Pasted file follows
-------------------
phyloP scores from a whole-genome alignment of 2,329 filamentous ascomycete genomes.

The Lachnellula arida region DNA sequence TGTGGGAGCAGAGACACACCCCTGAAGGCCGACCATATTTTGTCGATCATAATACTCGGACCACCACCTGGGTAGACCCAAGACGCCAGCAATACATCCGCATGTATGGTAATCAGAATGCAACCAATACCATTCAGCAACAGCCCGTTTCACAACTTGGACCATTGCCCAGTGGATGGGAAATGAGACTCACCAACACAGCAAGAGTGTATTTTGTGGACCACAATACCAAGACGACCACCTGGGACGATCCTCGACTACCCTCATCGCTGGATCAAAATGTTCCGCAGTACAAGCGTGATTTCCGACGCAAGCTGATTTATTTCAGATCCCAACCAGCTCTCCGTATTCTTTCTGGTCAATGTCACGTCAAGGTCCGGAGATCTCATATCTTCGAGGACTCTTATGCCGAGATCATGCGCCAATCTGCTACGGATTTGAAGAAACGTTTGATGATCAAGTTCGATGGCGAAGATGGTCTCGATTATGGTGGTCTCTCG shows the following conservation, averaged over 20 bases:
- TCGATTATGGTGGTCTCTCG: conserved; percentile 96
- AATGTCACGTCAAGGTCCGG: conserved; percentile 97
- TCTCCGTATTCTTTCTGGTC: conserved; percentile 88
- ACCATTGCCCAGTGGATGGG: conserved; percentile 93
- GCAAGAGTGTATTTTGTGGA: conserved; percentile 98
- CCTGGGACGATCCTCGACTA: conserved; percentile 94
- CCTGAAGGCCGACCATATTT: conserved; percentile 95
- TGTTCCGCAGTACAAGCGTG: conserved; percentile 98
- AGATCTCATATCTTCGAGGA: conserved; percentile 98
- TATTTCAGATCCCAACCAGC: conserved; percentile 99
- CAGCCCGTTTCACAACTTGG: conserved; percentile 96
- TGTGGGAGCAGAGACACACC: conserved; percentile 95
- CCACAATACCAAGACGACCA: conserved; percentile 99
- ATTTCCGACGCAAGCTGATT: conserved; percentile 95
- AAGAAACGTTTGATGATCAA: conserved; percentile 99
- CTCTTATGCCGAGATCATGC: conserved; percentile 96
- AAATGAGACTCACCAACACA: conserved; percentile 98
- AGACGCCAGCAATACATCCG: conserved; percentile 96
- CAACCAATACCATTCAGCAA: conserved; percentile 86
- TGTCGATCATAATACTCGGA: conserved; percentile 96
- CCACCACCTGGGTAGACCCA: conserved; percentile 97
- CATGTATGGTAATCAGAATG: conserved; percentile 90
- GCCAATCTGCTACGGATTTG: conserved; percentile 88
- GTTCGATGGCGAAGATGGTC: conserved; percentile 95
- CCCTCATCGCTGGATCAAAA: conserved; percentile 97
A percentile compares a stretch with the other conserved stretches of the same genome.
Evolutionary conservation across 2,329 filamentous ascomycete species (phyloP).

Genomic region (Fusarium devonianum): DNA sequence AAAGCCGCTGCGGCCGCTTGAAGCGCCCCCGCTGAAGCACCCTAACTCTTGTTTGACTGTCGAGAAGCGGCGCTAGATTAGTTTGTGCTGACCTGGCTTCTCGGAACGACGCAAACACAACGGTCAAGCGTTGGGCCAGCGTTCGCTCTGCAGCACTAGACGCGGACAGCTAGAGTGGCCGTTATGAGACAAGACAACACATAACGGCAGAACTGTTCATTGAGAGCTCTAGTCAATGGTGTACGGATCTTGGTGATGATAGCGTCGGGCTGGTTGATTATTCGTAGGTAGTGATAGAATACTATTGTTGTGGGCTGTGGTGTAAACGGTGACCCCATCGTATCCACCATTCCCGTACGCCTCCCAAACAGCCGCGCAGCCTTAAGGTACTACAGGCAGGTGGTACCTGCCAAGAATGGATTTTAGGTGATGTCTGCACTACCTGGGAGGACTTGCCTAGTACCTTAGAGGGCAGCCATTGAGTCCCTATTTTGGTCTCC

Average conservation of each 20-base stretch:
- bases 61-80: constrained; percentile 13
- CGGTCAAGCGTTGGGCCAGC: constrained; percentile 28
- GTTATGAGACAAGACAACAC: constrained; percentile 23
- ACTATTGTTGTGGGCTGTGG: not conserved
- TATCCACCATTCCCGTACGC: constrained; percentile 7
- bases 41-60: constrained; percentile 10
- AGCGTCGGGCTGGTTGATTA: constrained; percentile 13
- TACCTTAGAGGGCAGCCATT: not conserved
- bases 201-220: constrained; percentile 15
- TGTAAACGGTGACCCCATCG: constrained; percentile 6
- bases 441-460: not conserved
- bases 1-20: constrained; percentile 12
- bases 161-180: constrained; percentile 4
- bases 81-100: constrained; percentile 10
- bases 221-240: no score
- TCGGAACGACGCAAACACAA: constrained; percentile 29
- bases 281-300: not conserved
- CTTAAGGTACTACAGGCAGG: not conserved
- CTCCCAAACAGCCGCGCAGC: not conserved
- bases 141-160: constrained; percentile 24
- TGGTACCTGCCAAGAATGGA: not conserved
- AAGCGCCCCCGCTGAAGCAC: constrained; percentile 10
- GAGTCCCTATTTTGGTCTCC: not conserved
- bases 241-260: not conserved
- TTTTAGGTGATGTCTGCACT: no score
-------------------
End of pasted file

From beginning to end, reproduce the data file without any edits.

phyloP scores from a whole-genome alignment of 2,329 filamentous ascomycete genomes.

The Lachnellula arida region DNA sequence TGTGGGAGCAGAGACACACCCCTGAAGGCCGACCATATTTTGTCGATCATAATACTCGGACCACCACCTGGGTAGACCCAAGACGCCAGCAATACATCCGCATGTATGGTAATCAGAATGCAACCAATACCATTCAGCAACAGCCCGTTTCACAACTTGGACCATTGCCCAGTGGATGGGAAATGAGACTCACCAACACAGCAAGAGTGTATTTTGTGGACCACAATACCAAGACGACCACCTGGGACGATCCTCGACTACCCTCATCGCTGGATCAAAATGTTCCGCAGTACAAGCGTGATTTCCGACGCAAGCTGATTTATTTCAGATCCCAACCAGCTCTCCGTATTCTTTCTGGTCAATGTCACGTCAAGGTCCGGAGATCTCATATCTTCGAGGACTCTTATGCCGAGATCATGCGCCAATCTGCTACGGATTTGAAGAAACGTTTGATGATCAAGTTCGATGGCGAAGATGGTCTCGATTATGGTGGTCTCTCG shows the following conservation, averaged over 20 bases:
- TCGATTATGGTGGTCTCTCG: conserved; percentile 96
- AATGTCACGTCAAGGTCCGG: conserved; percentile 97
- TCTCCGTATTCTTTCTGGTC: conserved; percentile 88
- ACCATTGCCCAGTGGATGGG: conserved; percentile 93
- GCAAGAGTGTATTTTGTGGA: conserved; percentile 98
- CCTGGGACGATCCTCGACTA: conserved; percentile 94
- CCTGAAGGCCGACCATATTT: conserved; percentile 95
- TGTTCCGCAGTACAAGCGTG: conserved; percentile 98
- AGATCTCATATCTTCGAGGA: conserved; percentile 98
- TATTTCAGATCCCAACCAGC: conserved; percentile 99
- CAGCCCGTTTCACAACTTGG: conserved; percentile 96
- TGTGGGAGCAGAGACACACC: conserved; percentile 95
- CCACAATACCAAGACGACCA: conserved; percentile 99
- ATTTCCGACGCAAGCTGATT: conserved; percentile 95
- AAGAAACGTTTGATGATCAA: conserved; percentile 99
- CTCTTATGCCGAGATCATGC: conserved; percentile 96
- AAATGAGACTCACCAACACA: conserved; percentile 98
- AGACGCCAGCAATACATCCG: conserved; percentile 96
- CAACCAATACCATTCAGCAA: conserved; percentile 86
- TGTCGATCATAATACTCGGA: conserved; percentile 96
- CCACCACCTGGGTAGACCCA: conserved; percentile 97
- CATGTATGGTAATCAGAATG: conserved; percentile 90
- GCCAATCTGCTACGGATTTG: conserved; percentile 88
- GTTCGATGGCGAAGATGGTC: conserved; percentile 95
- CCCTCATCGCTGGATCAAAA: conserved; percentile 97
A percentile compares a stretch with the other conserved stretches of the same genome.
Evolutionary conservation across 2,329 filamentous ascomycete species (phyloP).

Genomic region (Fusarium devonianum): DNA sequence AAAGCCGCTGCGGCCGCTTGAAGCGCCCCCGCTGAAGCACCCTAACTCTTGTTTGACTGTCGAGAAGCGGCGCTAGATTAGTTTGTGCTGACCTGGCTTCTCGGAACGACGCAAACACAACGGTCAAGCGTTGGGCCAGCGTTCGCTCTGCAGCACTAGACGCGGACAGCTAGAGTGGCCGTTATGAGACAAGACAACACATAACGGCAGAACTGTTCATTGAGAGCTCTAGTCAATGGTGTACGGATCTTGGTGATGATAGCGTCGGGCTGGTTGATTATTCGTAGGTAGTGATAGAATACTATTGTTGTGGGCTGTGGTGTAAACGGTGACCCCATCGTATCCACCATTCCCGTACGCCTCCCAAACAGCCGCGCAGCCTTAAGGTACTACAGGCAGGTGGTACCTGCCAAGAATGGATTTTAGGTGATGTCTGCACTACCTGGGAGGACTTGCCTAGTACCTTAGAGGGCAGCCATTGAGTCCCTATTTTGGTCTCC

Average conservation of each 20-base stretch:
- bases 61-80: constrained; percentile 13
- CGGTCAAGCGTTGGGCCAGC: constrained; percentile 28
- GTTATGAGACAAGACAACAC: constrained; percentile 23
- ACTATTGTTGTGGGCTGTGG: not conserved
- TATCCACCATTCCCGTACGC: constrained; percentile 7
- bases 41-60: constrained; percentile 10
- AGCGTCGGGCTGGTTGATTA: constrained; percentile 13
- TACCTTAGAGGGCAGCCATT: not conserved
- bases 201-220: constrained; percentile 15
- TGTAAACGGTGACCCCATCG: constrained; percentile 6
- bases 441-460: not conserved
- bases 1-20: constrained; percentile 12
- bases 161-180: constrained; percentile 4
- bases 81-100: constrained; percentile 10
- bases 221-240: no score
- TCGGAACGACGCAAACACAA: constrained; percentile 29
- bases 281-300: not conserved
- CTTAAGGTACTACAGGCAGG: not conserved
- CTCCCAAACAGCCGCGCAGC: not conserved
- bases 141-160: constrained; percentile 24
- TGGTACCTGCCAAGAATGGA: not conserved
- AAGCGCCCCCGCTGAAGCAC: constrained; percentile 10
- GAGTCCCTATTTTGGTCTCC: not conserved
- bases 241-260: not conserved
- TTTTAGGTGATGTCTGCACT: no score